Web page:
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Wrapify’s Lead Designer Melts Faces

by James Heller

Today, Wrapify’s got two important things to share:

  1. 1.Wrapify has an on-the-go presence at SXSW in Austin, with ten cars of the road, a few SWARM events, and what we believe is our most eye-catching creative design yet.
  2. 2.The car designs come courtesy of Wrapify’s gifted Lead Designer Anthony Weaver, who we’ve been meaning to introduce for a few weeks and this feels like the best possible time with SXSW days away.


Anthony’s an industrious and focused guy, always busy, but I managed to snag a half hour of his time over the weekend and engage him in a few questions about himself, his creative process and how and why he thinks the way he does.

I’m always fascinated by the creative process and how people tap into it. When did you realize you were a creative soul?

“I would have to say it dawned on me at a every young age, probably around seven or eight. I just didn’t think or look at things the same way most other kids my age did. I think I always thought that way, but it was around seven or eight that I realized other kids weren’t thinking the same way I was.”

Can you give us an example from childhood?

“Music was the first way I found to express myself. I was brought up in a household full of it—The Beatles, Elvis, Moody Blues, Cat Stevens, Heart, Black Sabbath and Bob Dylan were the soundtrack of my youth. My parents had a huge vinyl collection and I would spend hours looking through all the albums and playing them.

I was always fascinated with the drums and wanted to make those sounds! My mom and dad had this old 60’s leather couch that I would take all the cushions off and set them up as a drum kit and then beat the living hell out of them. This drove them to buy me my first drum kit so I would stop destroying the furniture!

Around this same time I was drawing in school more than listening to what was being taught. My third grade teacher noticed I was drawing a lot in class and suggested I enter a poster contest at the local firehouse promoting fire prevention awareness. I came in first place and that was it; I was hooked. So we’ve got my third grade teacher to thank.”

What inspires and drives your creativity?

“Music. No question. It gets my mind all fired up because it taps into emotion or a place in time, whether present, past or future. I’m also inspired by architectural design, the shapes that make up a landscape and invoke feeling.”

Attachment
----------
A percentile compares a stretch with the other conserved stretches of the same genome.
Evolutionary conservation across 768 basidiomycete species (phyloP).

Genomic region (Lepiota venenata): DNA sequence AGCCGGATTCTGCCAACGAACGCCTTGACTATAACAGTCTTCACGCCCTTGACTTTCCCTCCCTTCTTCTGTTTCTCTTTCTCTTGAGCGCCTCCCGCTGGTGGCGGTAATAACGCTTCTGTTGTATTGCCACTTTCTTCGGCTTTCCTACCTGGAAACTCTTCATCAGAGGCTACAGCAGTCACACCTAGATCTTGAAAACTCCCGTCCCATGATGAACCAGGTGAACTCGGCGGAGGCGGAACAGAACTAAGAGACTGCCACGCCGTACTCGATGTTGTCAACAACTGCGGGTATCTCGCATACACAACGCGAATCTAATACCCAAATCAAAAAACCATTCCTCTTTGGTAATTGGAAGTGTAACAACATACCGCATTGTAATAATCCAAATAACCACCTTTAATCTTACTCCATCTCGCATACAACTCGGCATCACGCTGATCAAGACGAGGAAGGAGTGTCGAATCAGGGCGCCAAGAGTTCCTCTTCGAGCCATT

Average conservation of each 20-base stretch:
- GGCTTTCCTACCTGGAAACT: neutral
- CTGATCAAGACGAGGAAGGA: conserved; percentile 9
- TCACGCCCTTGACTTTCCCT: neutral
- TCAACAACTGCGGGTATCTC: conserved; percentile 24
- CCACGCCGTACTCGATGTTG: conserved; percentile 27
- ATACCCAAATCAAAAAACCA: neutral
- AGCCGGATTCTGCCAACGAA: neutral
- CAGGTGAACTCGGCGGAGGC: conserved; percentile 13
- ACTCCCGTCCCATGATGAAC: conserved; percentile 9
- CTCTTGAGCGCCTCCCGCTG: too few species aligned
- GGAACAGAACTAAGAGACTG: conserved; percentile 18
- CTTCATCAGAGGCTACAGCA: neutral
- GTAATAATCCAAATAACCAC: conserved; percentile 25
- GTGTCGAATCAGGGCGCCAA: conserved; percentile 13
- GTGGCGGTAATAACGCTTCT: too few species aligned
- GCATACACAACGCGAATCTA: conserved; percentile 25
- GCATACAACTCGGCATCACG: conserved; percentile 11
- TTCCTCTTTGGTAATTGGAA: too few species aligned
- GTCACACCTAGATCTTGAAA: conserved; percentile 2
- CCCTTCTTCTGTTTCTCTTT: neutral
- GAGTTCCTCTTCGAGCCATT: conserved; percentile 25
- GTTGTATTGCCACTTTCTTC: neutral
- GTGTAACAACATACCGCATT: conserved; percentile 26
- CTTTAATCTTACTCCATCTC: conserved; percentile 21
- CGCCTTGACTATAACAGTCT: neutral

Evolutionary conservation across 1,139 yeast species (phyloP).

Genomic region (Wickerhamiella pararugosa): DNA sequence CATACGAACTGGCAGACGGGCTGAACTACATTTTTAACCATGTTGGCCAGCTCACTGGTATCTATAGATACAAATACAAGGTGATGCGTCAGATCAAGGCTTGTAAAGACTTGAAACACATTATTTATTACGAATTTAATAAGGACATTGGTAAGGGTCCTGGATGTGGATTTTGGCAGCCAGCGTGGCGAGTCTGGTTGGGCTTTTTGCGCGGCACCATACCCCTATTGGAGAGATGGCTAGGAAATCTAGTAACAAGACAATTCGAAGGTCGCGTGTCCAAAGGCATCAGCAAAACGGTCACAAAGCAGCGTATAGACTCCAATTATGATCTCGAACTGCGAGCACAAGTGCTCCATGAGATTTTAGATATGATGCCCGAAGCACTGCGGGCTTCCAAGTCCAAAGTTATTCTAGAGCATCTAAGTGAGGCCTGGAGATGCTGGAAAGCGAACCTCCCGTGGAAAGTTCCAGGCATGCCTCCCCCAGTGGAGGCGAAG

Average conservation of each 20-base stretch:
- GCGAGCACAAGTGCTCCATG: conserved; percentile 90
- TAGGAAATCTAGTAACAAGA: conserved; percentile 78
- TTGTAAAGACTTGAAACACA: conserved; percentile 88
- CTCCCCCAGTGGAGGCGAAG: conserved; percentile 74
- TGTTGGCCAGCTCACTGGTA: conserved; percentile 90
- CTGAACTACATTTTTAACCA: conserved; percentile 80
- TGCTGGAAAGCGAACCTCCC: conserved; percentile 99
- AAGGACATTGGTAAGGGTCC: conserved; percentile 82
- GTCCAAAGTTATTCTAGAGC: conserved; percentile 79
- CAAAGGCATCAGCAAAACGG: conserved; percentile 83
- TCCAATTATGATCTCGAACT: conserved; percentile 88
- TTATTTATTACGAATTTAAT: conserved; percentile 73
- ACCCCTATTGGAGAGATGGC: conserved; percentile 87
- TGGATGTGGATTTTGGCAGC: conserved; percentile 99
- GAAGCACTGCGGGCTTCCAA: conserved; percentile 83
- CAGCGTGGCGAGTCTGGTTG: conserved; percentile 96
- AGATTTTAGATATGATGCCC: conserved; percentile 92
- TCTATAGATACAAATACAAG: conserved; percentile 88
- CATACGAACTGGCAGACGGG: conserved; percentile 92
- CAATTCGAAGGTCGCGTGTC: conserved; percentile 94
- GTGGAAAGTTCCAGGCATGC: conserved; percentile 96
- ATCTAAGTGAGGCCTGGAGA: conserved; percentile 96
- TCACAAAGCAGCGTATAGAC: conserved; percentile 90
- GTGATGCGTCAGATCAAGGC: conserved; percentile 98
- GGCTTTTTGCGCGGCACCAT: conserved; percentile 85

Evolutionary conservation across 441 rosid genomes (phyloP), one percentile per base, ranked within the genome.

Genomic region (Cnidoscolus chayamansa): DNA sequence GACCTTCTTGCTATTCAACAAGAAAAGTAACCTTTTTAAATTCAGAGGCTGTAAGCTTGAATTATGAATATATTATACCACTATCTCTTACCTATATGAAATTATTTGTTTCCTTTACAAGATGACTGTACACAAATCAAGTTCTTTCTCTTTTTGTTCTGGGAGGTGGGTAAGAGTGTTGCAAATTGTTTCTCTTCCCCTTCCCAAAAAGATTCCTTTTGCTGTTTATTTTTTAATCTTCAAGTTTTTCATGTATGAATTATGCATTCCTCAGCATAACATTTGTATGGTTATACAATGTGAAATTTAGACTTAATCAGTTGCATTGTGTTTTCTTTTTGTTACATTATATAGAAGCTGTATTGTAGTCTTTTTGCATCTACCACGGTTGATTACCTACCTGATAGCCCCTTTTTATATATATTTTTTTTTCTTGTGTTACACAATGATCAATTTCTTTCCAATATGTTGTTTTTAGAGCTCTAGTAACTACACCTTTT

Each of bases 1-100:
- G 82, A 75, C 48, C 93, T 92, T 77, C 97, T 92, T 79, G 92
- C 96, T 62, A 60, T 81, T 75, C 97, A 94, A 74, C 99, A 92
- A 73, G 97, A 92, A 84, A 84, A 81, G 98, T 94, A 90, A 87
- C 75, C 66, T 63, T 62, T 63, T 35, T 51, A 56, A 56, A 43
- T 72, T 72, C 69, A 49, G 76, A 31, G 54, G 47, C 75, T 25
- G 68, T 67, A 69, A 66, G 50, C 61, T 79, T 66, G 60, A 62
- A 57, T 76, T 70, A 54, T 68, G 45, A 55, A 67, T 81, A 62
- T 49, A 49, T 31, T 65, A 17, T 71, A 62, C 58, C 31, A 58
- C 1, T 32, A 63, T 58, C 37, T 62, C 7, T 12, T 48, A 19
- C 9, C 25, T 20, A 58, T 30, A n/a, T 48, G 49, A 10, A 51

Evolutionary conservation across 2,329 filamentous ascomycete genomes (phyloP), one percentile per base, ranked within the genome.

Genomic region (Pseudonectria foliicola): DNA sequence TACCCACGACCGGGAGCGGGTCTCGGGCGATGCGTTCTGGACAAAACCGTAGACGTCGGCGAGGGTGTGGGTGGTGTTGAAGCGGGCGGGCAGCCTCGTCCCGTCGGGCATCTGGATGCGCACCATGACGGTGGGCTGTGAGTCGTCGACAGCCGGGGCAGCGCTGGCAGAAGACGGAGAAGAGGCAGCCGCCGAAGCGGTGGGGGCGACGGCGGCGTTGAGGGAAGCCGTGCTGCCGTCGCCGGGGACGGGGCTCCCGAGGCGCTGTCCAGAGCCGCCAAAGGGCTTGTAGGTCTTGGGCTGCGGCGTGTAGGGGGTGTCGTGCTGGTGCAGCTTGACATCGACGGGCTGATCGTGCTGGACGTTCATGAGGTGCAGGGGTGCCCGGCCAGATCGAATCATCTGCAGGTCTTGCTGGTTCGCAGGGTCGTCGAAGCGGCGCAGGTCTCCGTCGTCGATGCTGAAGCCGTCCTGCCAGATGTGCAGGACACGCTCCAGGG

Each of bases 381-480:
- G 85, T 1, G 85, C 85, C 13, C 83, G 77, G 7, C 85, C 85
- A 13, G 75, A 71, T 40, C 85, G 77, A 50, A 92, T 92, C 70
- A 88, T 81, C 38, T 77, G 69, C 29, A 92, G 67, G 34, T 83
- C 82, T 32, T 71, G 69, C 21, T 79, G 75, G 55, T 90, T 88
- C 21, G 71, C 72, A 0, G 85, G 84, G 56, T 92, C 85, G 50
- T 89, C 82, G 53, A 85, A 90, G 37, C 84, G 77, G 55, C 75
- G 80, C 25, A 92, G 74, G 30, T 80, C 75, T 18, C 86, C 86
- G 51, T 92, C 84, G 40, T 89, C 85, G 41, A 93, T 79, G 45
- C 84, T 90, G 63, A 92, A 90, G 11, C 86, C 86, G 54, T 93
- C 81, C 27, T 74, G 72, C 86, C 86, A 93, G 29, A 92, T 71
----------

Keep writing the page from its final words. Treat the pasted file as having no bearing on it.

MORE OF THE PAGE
Do you have an ultimate creative goal? Is it artistic or professional?

“Always keep learning and growing my craft. I feel the artistic path is a journey to continually educate yourself, broaden your perspectives and acquire new skills to apply to my work. As an artist I never claim to have all the answers—I’m always open to new solutions and ways to solve problems.”

What drew you to Wrapify?

“Well, it was you, James! The CEO recruited me to join Wrapify as production artist. Once I saw the company’s vision, it got me excited and I jumped at it. As Wrapify has grown, so has my role and I am now the lead designer and play a more executive role in the company. I really feel like my value has been recognized, and I’m enjoying it.”

Can you describe the creative process for designing a car wrap?

“Working with vehicles presents some creative challenges, but it’s my job as a designer to solve these issues and represent the client’s brand effectively.

First, I analyze the design space given to effectively present the ad. I build it out as you would a painting, layering from back to front. I start with a background of brand colors, with an added pattern if needed. Then I place supporting imagery in strategic locations. Then I’ll add messaging, always remembering that less is more while emphasizing the brand identity.”

Do you have a work of art–whether painting, film, book or other medium–you wish everyone would experience?

“Oh wow, there are so many. How about if we just make it something recent? I just saw the film “Nocturnal Animals,” and thought it was brilliant — it’s a suspense thriller, but there’s so much more to it than that, it’s like a story within a story, and the attention to detail, the writing, the acting, I just thought they nailed it on all levels creatively. You can never go wrong with classic Pink Floyd, either.”

How about you? Do you have a passion project that you hope someday to share with the public?

“Yes. I’m currently writing and illustrating a children’s book. It’s about two unlikely “things” that become friends, and how their unlikely connection ends up bringing clarity to making it through life positively while avoiding the things that society tries to make us think we need to be happy. I am also working on an illustrated series of musicians who have influenced me through my creative journey, and expect to make them public in the next couple months.”

Thanks, Anthony!

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